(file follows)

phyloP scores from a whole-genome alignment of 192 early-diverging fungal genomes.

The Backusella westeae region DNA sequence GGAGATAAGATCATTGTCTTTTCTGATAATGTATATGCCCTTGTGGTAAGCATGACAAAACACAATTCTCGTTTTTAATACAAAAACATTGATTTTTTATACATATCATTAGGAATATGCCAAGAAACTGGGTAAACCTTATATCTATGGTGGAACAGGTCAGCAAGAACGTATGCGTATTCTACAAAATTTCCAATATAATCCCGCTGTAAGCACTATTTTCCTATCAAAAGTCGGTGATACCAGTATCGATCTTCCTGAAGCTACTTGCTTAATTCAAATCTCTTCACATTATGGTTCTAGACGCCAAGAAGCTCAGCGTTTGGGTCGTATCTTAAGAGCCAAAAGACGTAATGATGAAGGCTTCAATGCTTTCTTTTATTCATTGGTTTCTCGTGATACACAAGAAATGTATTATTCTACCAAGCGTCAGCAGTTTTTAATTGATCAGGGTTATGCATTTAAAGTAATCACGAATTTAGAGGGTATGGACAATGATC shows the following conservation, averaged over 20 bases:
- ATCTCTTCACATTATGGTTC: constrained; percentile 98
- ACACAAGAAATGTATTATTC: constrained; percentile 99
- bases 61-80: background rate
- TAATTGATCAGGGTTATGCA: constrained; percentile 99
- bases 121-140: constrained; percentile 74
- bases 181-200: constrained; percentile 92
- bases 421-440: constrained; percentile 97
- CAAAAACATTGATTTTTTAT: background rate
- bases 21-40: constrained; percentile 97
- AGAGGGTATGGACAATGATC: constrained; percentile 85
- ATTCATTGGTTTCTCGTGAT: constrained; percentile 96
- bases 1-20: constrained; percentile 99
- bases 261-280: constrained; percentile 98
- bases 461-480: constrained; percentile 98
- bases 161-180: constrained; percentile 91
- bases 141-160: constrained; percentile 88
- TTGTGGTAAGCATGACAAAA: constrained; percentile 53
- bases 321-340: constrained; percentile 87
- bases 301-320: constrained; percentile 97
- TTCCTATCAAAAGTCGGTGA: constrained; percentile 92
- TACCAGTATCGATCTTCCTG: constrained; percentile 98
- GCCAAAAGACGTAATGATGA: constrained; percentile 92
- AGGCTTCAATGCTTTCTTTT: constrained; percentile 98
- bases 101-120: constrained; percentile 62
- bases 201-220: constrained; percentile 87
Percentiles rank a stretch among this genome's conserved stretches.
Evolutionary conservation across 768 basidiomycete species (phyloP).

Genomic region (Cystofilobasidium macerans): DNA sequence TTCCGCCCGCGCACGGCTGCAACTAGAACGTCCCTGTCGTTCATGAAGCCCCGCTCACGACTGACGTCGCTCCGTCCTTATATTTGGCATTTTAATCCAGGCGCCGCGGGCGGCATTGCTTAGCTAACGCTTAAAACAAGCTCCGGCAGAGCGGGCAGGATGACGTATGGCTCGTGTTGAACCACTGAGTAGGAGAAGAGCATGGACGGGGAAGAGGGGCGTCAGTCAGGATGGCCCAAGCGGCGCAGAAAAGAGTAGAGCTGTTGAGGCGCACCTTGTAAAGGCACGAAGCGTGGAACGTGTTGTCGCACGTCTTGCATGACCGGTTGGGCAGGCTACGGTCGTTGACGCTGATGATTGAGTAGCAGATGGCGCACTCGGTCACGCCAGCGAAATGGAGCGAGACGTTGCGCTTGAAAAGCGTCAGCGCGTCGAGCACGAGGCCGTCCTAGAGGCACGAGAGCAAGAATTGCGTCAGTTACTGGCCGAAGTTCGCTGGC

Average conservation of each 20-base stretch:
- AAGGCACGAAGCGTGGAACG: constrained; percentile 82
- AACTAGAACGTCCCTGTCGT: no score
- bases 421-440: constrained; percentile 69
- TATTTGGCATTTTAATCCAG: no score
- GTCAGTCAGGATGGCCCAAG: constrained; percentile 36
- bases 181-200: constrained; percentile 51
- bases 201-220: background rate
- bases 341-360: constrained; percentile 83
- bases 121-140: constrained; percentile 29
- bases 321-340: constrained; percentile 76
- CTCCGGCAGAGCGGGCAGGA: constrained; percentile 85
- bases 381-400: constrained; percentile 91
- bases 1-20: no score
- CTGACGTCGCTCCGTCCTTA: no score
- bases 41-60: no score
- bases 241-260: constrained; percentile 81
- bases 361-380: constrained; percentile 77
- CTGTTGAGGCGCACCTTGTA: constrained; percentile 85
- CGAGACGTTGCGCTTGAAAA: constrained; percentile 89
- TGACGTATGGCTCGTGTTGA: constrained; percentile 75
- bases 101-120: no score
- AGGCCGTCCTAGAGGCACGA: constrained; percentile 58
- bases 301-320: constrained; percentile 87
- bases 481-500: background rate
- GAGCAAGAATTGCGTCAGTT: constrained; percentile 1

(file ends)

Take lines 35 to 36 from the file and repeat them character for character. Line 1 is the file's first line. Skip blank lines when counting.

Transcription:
- TATTTGGCATTTTAATCCAG: no score
- GTCAGTCAGGATGGCCCAAG: constrained; percentile 36